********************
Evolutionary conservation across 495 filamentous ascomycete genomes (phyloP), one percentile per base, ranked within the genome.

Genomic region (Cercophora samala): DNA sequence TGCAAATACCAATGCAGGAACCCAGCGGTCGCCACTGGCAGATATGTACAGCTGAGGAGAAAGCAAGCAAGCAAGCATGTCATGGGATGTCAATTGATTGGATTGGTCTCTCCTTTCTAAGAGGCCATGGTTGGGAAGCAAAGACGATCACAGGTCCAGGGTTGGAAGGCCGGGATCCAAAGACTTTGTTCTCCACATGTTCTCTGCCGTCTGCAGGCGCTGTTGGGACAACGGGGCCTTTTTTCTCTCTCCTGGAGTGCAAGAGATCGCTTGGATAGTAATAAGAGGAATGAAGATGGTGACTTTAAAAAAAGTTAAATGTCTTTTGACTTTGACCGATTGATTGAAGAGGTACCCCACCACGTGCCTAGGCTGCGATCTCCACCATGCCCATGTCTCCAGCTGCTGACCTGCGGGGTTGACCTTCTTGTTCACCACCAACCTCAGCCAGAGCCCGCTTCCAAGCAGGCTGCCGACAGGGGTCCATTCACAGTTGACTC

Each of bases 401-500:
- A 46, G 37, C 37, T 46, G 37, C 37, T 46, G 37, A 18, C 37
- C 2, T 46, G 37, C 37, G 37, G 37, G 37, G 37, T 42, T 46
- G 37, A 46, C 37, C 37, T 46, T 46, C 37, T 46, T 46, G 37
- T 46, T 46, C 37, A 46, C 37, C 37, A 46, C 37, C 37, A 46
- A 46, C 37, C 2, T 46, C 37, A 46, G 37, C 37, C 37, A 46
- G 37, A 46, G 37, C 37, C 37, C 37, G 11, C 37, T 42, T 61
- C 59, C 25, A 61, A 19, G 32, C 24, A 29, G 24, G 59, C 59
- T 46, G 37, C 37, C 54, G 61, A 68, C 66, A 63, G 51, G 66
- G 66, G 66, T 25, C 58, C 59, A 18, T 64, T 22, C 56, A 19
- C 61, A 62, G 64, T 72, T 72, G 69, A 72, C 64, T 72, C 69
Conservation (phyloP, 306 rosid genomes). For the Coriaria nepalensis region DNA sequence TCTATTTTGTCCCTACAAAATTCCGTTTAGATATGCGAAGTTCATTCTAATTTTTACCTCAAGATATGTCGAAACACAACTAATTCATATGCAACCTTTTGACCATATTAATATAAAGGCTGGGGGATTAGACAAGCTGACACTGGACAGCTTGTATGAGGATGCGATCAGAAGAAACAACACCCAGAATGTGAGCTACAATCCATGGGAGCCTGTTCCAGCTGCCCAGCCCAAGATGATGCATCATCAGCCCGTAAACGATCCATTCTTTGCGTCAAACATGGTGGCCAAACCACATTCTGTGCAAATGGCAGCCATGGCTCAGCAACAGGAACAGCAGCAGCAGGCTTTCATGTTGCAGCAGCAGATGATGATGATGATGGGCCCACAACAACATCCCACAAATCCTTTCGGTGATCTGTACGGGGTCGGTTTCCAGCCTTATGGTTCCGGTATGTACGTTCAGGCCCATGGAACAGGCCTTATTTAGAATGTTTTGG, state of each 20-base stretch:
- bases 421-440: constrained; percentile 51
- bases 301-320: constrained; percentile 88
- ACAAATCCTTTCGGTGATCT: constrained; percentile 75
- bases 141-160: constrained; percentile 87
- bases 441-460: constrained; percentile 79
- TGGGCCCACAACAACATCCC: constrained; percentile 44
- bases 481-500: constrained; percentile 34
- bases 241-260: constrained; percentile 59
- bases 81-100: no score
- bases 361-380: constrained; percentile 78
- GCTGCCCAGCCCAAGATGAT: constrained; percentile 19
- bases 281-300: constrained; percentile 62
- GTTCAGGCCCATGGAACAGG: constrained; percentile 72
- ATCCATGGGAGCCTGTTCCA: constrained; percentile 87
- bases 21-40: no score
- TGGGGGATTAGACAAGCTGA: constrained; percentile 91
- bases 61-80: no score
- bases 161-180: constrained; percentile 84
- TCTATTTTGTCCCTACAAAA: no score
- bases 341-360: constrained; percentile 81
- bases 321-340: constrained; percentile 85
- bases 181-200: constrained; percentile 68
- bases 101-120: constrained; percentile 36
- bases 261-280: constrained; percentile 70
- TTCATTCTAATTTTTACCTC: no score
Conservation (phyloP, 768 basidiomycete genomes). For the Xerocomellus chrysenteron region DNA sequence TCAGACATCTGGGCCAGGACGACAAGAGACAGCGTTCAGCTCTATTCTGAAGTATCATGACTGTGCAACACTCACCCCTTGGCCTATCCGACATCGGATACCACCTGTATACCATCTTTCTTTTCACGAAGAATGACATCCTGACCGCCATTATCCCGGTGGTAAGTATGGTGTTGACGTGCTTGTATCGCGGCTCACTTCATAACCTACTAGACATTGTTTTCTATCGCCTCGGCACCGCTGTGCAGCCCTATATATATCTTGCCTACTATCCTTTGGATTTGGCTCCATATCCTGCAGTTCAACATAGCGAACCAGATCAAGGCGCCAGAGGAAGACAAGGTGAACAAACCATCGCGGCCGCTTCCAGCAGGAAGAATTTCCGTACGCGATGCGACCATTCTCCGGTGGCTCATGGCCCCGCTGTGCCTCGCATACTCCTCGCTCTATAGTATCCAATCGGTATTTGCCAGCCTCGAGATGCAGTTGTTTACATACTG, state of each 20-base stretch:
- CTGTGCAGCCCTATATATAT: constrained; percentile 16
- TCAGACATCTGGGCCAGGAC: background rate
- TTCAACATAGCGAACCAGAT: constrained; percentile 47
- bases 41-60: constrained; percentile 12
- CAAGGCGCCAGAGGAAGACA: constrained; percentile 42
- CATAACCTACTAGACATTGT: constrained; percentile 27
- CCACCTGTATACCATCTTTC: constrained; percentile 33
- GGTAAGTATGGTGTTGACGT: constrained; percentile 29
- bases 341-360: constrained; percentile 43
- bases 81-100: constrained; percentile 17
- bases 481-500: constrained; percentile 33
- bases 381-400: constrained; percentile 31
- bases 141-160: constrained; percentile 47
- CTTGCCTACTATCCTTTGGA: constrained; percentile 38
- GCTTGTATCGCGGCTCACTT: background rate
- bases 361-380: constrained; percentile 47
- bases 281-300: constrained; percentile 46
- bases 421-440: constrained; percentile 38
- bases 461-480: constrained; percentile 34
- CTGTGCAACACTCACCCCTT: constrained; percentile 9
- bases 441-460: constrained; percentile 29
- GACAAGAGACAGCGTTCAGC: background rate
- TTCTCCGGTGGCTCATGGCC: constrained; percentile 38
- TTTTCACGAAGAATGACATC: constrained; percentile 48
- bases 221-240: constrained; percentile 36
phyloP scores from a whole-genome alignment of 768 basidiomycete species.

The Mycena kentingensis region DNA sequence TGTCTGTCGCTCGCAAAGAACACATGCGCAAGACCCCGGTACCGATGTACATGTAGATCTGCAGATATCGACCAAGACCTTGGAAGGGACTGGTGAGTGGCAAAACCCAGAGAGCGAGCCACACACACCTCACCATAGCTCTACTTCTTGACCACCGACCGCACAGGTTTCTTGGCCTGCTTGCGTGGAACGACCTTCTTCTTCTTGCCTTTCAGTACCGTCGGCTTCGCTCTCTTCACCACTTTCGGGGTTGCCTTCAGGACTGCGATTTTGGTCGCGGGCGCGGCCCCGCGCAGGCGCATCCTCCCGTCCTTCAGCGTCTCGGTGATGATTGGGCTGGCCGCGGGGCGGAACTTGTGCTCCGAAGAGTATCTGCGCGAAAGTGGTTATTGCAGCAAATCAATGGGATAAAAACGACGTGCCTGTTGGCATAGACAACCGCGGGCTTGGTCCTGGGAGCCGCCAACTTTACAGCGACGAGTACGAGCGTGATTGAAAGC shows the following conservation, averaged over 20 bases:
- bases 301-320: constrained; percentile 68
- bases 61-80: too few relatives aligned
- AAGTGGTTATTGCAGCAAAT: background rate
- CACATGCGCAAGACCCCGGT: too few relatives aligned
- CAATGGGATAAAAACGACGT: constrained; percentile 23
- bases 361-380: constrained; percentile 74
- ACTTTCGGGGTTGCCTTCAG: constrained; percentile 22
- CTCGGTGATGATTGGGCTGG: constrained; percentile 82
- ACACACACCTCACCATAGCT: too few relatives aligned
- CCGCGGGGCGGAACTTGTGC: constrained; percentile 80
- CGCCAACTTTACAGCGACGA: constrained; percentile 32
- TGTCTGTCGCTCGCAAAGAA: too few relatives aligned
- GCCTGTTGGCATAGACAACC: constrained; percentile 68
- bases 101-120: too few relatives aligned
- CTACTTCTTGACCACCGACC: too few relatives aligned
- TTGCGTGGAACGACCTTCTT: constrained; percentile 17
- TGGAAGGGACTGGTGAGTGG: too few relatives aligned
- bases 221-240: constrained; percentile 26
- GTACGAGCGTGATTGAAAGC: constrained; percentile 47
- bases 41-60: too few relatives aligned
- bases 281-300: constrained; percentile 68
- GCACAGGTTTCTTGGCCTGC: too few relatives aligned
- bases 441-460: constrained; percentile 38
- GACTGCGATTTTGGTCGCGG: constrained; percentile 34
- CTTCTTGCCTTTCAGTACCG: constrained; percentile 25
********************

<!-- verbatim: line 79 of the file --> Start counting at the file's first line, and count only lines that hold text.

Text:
- TGTCTGTCGCTCGCAAAGAA: too few relatives aligned